The project is divided into a number of identifiable processes, and each process has a starting point and an ending point. Each process comprises several activities, one or more deliverables, and several management control points. The division of the project into these small, manageable steps facilitates both project planning and project control. Specific reports and other documentation, called Deliverables must be produced periodically during system development to make development personnel accountable for faithful execution of system development tasks. Users, managers, and auditors are required to participate in the project which generally provide approvals, often called signoffs, at pre-established management control points. Signoffs signify approval of the development process and the system being developed.
The system must be tested thoroughly prior to implementation to ensure that it meets users’ needs.
A training plan is developed for those who will operate and use the new system.
Formal program change controls are established to preclude unauthorized changes to computer programs.
A post-implementation review of all developed systems must be performed to assess the effectiveness and efficiency of the new system and of the development process.
Approaches to System Development : Since organizations vary significantly in the way they automate their business procedures, and since each new type of system usually differs from any other, several different system development approaches are often used within an organization. All these approaches are not mutually exclusive, which means that it is possible to perform some prototyping while applying the traditional approach. These approaches are as follows : Waterfall : Linear framework type System Development Life Cycle Methodology ifferent phases. These phases include requirement analysis, specifications and design requirements, coding, final testing, and release. The waterfall approach is used on small projects because it eliminates testing to identity problems early in the process. In the traditional approach of system development, activities are performed in sequence. Fig. 2.3.1 shows examples of the tasks performed during each phase of the traditional approach. When the traditional approach is applied, an activity is undertaken only when the prior step is fully completed. Overview of WaterFall Model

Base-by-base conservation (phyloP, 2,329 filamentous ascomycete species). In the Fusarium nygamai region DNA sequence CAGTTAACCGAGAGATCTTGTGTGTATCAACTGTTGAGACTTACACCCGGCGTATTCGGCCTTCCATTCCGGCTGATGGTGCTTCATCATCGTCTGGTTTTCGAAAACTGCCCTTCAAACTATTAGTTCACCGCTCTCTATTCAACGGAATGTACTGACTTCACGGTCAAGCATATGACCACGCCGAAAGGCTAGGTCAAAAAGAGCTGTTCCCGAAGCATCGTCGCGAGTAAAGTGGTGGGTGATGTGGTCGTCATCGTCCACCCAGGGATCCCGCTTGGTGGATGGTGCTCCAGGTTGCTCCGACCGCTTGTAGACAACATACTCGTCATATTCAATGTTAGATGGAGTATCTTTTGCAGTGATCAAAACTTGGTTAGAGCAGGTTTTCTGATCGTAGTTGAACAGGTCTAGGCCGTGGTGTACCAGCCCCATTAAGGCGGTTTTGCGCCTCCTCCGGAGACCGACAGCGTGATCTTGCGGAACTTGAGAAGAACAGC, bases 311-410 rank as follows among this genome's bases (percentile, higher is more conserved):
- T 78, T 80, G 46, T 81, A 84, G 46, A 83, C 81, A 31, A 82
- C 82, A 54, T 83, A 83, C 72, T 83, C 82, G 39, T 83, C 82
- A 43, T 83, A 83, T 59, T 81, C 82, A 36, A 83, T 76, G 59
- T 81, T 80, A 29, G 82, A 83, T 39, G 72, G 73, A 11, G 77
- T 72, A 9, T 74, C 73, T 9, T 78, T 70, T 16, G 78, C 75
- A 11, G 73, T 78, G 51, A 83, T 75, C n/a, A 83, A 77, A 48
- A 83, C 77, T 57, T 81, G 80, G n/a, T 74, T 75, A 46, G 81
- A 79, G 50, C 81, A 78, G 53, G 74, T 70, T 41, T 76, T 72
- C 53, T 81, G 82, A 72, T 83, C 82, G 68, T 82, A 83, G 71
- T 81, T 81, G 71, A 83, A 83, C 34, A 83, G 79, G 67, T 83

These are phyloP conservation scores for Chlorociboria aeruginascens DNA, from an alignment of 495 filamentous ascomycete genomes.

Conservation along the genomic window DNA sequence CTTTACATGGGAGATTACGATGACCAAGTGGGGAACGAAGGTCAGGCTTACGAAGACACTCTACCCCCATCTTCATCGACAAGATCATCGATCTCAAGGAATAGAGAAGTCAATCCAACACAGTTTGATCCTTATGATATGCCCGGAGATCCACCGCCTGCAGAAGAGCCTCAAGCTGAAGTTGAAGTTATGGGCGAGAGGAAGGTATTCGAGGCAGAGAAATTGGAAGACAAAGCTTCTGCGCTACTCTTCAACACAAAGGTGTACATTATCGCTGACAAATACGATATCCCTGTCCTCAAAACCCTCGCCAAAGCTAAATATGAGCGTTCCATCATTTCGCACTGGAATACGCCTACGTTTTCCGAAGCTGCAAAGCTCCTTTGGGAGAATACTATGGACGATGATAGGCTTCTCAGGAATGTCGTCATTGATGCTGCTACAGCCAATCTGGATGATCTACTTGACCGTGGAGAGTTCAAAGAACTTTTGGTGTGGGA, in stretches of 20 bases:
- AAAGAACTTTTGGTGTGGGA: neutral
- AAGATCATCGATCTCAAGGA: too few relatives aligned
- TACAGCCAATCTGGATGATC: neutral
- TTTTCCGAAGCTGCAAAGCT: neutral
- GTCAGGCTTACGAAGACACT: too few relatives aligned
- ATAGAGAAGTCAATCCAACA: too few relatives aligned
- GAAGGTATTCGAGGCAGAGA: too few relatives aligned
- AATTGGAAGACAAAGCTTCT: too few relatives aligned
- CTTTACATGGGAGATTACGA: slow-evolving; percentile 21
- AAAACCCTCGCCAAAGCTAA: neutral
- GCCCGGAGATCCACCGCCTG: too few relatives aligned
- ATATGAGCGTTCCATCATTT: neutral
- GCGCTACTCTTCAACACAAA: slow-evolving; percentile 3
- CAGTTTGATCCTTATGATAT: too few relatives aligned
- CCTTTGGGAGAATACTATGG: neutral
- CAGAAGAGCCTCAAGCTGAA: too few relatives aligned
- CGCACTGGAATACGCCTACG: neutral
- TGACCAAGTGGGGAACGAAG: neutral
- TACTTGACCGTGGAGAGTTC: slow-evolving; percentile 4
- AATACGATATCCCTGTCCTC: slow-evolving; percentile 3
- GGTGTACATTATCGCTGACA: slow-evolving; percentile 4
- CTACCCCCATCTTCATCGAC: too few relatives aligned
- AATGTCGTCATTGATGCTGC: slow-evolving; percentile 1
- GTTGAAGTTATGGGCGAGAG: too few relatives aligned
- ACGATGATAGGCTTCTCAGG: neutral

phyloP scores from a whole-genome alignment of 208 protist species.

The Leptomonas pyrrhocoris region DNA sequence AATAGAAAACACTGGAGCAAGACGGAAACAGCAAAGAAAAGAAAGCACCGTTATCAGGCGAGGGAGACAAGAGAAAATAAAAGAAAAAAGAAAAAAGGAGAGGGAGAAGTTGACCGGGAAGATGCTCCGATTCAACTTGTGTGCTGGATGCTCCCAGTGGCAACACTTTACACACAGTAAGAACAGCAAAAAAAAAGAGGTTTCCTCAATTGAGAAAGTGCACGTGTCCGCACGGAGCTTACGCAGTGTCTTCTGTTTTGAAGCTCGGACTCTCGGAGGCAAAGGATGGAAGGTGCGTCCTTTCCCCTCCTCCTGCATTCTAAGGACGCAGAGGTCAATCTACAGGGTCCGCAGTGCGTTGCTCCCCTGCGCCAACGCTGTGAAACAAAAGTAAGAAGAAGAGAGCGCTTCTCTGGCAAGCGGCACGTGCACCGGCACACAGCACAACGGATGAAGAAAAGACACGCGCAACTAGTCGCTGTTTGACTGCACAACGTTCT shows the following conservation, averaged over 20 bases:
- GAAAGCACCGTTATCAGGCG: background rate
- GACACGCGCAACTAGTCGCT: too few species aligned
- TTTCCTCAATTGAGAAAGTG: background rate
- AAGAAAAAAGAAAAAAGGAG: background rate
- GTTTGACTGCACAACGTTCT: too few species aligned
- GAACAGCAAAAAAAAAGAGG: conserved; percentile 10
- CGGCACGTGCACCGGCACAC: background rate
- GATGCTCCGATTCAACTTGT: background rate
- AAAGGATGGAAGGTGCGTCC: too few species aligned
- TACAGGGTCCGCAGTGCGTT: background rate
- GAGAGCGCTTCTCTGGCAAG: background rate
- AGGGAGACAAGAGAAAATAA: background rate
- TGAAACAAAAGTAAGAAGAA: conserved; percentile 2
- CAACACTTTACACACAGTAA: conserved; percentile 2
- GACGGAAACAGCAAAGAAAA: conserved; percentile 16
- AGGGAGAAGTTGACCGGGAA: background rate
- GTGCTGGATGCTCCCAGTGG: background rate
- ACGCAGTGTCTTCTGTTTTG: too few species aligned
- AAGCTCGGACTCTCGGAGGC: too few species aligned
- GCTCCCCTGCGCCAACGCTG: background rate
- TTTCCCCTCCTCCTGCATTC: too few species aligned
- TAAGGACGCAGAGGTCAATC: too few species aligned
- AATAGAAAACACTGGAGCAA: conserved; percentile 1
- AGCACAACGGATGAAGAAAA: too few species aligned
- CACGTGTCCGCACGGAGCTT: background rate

Fig. 2.3.1 : Steps in Traditional Approach
Framework type : Linear
Project is divided into sequential phases, with some overlap and splash back acceptable between phases.
Emphasis is on planning, time schedules, target dates, budgets and implementation of an entire system at one time.
(iii) Tight control is maintained over the life of the project through the use of extensive written documentation, as well as through formal reviews and approval/signoff by the user and information technology management occurring at the end of most phases before beginning the next phase.
© The Institute of Chartered Accountants of India
Information Systems Control and Audit
(i) Ideal for supporting less experienced project teams and project managers or project teams whose composition fluctuates.
(ii) An orderly sequence of development steps and design reviews help ensure the quality, reliability, adequacy and maintainability of the developed software. (iii) Progress of system development is measurable.
(iv) Conserves resources.
(i) Inflexible, slow, costly, and cumbersome due to significant structure and tight controls. (ii) Project progresses forward, with only slight movement backward. (iii) Little room for use of iteration, which can reduce manageability if used. (iv) Depends upon early identification and specification of requirements, yet users may not be able to clearly define what they need early in the project. (v) Requirement inconsistencies, missing system components and unexpected development needs are often discovered during design and coding.
Problems are often not discovered until system testing. (vii) System performance cannot be tested until the system is almost fully coded, and under capacity may be difficult to correct. (viii) Difficult to respond to changes. Changes that occur later in the life cycle are more costly and are thus discouraged. (ix) Produces excessive documentation and keeping it updated as the project progresses is time-consuming. (x) Written specifications ate often difficult for users to read and thoroughly appreciate. (xi) Promotes the gap between users and developers with clear vision of responsibility.
2.3.2 The Prototyping Model: The traditional approach sometimes may take years to analyze, design and implement a system. In order to avoid such delays, organizations are increasingly using prototyping techniques to develop smaller systems such as DSS, MIS and Expert systems. The goal of prototyping approach is to develop a small or pilot version called a prototype of part or all of a system. A prototype is a usable system or system component that is built quickly and at a lesser cost, and with the intention of being modifying or replacing it by a full-scale and fully operational system. As users work with the prototype, they make suggestions about the ways to improve it. These suggestions are then incorporated into another prototype, which is also used and evaluated and so on. Finally, when a prototype is developed that satisfies all user requirements, either it is refined and turned into the final system or it is scrapped. If it is scrapped, the knowledge gained from building the prototype is used to develop the real system.
© The Institute of Chartered Accountants of India